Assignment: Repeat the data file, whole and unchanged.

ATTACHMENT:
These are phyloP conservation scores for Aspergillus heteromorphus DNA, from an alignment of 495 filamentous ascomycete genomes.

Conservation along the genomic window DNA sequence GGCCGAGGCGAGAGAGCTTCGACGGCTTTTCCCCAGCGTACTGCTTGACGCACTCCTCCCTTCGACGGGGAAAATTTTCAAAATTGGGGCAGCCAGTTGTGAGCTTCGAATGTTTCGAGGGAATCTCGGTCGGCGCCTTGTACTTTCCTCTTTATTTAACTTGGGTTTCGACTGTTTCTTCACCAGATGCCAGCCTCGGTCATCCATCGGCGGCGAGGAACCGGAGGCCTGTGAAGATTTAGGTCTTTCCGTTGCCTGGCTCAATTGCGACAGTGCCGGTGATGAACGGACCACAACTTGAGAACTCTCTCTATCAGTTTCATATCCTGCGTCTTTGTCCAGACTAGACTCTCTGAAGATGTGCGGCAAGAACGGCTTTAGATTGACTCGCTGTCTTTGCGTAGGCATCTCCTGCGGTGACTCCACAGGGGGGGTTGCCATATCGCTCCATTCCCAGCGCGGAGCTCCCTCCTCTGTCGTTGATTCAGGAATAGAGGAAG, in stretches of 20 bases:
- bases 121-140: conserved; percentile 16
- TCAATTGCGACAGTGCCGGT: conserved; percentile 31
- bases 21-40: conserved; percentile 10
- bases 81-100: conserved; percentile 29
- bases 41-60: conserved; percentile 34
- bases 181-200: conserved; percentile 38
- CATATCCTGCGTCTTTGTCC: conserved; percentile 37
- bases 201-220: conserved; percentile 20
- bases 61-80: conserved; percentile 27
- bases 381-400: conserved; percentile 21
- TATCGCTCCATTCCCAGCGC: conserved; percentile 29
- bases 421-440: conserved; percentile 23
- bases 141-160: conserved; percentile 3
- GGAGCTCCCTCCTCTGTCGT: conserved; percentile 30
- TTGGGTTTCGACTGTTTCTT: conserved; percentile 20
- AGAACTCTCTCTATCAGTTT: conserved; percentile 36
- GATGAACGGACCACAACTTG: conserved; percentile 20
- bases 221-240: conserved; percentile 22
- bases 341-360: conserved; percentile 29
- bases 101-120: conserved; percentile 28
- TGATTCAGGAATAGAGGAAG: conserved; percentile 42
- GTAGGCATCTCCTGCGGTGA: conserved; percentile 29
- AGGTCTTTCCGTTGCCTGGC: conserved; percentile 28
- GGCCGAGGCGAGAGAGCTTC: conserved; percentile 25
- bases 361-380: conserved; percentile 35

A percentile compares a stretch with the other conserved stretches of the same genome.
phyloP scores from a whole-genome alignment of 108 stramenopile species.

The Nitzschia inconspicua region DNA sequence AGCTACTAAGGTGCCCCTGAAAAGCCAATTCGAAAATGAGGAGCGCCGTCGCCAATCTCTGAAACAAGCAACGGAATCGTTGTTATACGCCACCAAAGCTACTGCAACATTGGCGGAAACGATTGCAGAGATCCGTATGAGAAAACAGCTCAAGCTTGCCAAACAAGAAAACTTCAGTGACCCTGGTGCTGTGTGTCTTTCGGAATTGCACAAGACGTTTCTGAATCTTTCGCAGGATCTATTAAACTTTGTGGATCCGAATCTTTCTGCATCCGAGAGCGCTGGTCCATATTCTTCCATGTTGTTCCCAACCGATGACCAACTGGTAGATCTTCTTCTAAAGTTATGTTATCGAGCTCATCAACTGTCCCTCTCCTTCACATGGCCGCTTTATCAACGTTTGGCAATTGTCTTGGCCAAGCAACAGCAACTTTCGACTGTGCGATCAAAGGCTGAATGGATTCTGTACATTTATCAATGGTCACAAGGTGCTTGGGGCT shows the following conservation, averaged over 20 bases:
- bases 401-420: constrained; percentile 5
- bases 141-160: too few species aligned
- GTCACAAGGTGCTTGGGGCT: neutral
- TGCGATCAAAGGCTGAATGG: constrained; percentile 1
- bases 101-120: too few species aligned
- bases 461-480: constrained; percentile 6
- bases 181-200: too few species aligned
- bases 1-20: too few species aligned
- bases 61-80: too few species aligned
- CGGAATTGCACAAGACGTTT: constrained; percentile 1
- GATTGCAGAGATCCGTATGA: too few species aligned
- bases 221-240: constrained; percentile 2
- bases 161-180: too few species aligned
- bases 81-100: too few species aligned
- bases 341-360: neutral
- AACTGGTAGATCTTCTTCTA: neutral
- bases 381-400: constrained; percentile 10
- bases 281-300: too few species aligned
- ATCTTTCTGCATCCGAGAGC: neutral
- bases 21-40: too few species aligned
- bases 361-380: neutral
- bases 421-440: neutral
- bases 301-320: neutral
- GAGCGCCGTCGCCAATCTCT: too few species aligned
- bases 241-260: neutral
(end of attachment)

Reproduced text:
These are phyloP conservation scores for Aspergillus heteromorphus DNA, from an alignment of 495 filamentous ascomycete genomes.

Conservation along the genomic window DNA sequence GGCCGAGGCGAGAGAGCTTCGACGGCTTTTCCCCAGCGTACTGCTTGACGCACTCCTCCCTTCGACGGGGAAAATTTTCAAAATTGGGGCAGCCAGTTGTGAGCTTCGAATGTTTCGAGGGAATCTCGGTCGGCGCCTTGTACTTTCCTCTTTATTTAACTTGGGTTTCGACTGTTTCTTCACCAGATGCCAGCCTCGGTCATCCATCGGCGGCGAGGAACCGGAGGCCTGTGAAGATTTAGGTCTTTCCGTTGCCTGGCTCAATTGCGACAGTGCCGGTGATGAACGGACCACAACTTGAGAACTCTCTCTATCAGTTTCATATCCTGCGTCTTTGTCCAGACTAGACTCTCTGAAGATGTGCGGCAAGAACGGCTTTAGATTGACTCGCTGTCTTTGCGTAGGCATCTCCTGCGGTGACTCCACAGGGGGGGTTGCCATATCGCTCCATTCCCAGCGCGGAGCTCCCTCCTCTGTCGTTGATTCAGGAATAGAGGAAG, in stretches of 20 bases:
- bases 121-140: conserved; percentile 16
- TCAATTGCGACAGTGCCGGT: conserved; percentile 31
- bases 21-40: conserved; percentile 10
- bases 81-100: conserved; percentile 29
- bases 41-60: conserved; percentile 34
- bases 181-200: conserved; percentile 38
- CATATCCTGCGTCTTTGTCC: conserved; percentile 37
- bases 201-220: conserved; percentile 20
- bases 61-80: conserved; percentile 27
- bases 381-400: conserved; percentile 21
- TATCGCTCCATTCCCAGCGC: conserved; percentile 29
- bases 421-440: conserved; percentile 23
- bases 141-160: conserved; percentile 3
- GGAGCTCCCTCCTCTGTCGT: conserved; percentile 30
- TTGGGTTTCGACTGTTTCTT: conserved; percentile 20
- AGAACTCTCTCTATCAGTTT: conserved; percentile 36
- GATGAACGGACCACAACTTG: conserved; percentile 20
- bases 221-240: conserved; percentile 22
- bases 341-360: conserved; percentile 29
- bases 101-120: conserved; percentile 28
- TGATTCAGGAATAGAGGAAG: conserved; percentile 42
- GTAGGCATCTCCTGCGGTGA: conserved; percentile 29
- AGGTCTTTCCGTTGCCTGGC: conserved; percentile 28
- GGCCGAGGCGAGAGAGCTTC: conserved; percentile 25
- bases 361-380: conserved; percentile 35

A percentile compares a stretch with the other conserved stretches of the same genome.
phyloP scores from a whole-genome alignment of 108 stramenopile species.

The Nitzschia inconspicua region DNA sequence AGCTACTAAGGTGCCCCTGAAAAGCCAATTCGAAAATGAGGAGCGCCGTCGCCAATCTCTGAAACAAGCAACGGAATCGTTGTTATACGCCACCAAAGCTACTGCAACATTGGCGGAAACGATTGCAGAGATCCGTATGAGAAAACAGCTCAAGCTTGCCAAACAAGAAAACTTCAGTGACCCTGGTGCTGTGTGTCTTTCGGAATTGCACAAGACGTTTCTGAATCTTTCGCAGGATCTATTAAACTTTGTGGATCCGAATCTTTCTGCATCCGAGAGCGCTGGTCCATATTCTTCCATGTTGTTCCCAACCGATGACCAACTGGTAGATCTTCTTCTAAAGTTATGTTATCGAGCTCATCAACTGTCCCTCTCCTTCACATGGCCGCTTTATCAACGTTTGGCAATTGTCTTGGCCAAGCAACAGCAACTTTCGACTGTGCGATCAAAGGCTGAATGGATTCTGTACATTTATCAATGGTCACAAGGTGCTTGGGGCT shows the following conservation, averaged over 20 bases:
- bases 401-420: constrained; percentile 5
- bases 141-160: too few species aligned
- GTCACAAGGTGCTTGGGGCT: neutral
- TGCGATCAAAGGCTGAATGG: constrained; percentile 1
- bases 101-120: too few species aligned
- bases 461-480: constrained; percentile 6
- bases 181-200: too few species aligned
- bases 1-20: too few species aligned
- bases 61-80: too few species aligned
- CGGAATTGCACAAGACGTTT: constrained; percentile 1
- GATTGCAGAGATCCGTATGA: too few species aligned
- bases 221-240: constrained; percentile 2
- bases 161-180: too few species aligned
- bases 81-100: too few species aligned
- bases 341-360: neutral
- AACTGGTAGATCTTCTTCTA: neutral
- bases 381-400: constrained; percentile 10
- bases 281-300: too few species aligned
- ATCTTTCTGCATCCGAGAGC: neutral
- bases 21-40: too few species aligned
- bases 361-380: neutral
- bases 421-440: neutral
- bases 301-320: neutral
- GAGCGCCGTCGCCAATCTCT: too few species aligned
- bases 241-260: neutral